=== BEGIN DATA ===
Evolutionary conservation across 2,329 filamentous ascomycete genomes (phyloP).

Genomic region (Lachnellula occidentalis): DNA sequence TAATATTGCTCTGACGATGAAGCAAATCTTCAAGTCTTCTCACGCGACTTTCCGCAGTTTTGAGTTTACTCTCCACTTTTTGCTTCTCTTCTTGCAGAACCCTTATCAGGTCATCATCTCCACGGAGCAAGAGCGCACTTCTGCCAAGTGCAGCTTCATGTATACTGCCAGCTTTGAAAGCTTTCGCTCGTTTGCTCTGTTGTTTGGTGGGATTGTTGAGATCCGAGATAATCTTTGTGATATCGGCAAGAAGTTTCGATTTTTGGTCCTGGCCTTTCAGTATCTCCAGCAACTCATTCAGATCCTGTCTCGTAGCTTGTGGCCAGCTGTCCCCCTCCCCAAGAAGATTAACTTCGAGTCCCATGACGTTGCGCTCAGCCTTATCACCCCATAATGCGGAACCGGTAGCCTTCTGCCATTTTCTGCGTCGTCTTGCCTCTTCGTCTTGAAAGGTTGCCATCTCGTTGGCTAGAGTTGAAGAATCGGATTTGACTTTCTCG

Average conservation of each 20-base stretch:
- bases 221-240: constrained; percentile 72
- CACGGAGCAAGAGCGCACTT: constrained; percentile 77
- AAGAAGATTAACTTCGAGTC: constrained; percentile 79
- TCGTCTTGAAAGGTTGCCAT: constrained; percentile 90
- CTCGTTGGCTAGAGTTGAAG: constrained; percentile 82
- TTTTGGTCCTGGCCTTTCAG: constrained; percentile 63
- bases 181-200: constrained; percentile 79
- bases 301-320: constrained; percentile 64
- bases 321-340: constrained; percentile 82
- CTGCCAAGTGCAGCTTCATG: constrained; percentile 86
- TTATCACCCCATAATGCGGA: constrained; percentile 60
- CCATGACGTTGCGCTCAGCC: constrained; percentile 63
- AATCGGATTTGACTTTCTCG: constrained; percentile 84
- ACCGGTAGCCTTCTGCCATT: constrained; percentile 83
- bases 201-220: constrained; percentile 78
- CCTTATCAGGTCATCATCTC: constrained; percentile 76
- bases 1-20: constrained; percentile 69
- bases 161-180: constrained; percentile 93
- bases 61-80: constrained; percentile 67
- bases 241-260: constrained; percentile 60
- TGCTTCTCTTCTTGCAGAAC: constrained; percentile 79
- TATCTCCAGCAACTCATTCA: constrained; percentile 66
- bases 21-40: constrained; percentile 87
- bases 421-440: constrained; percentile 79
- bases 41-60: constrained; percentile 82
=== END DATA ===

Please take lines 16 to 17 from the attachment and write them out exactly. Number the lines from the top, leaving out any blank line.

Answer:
- AATCGGATTTGACTTTCTCG: constrained; percentile 84
- ACCGGTAGCCTTCTGCCATT: constrained; percentile 83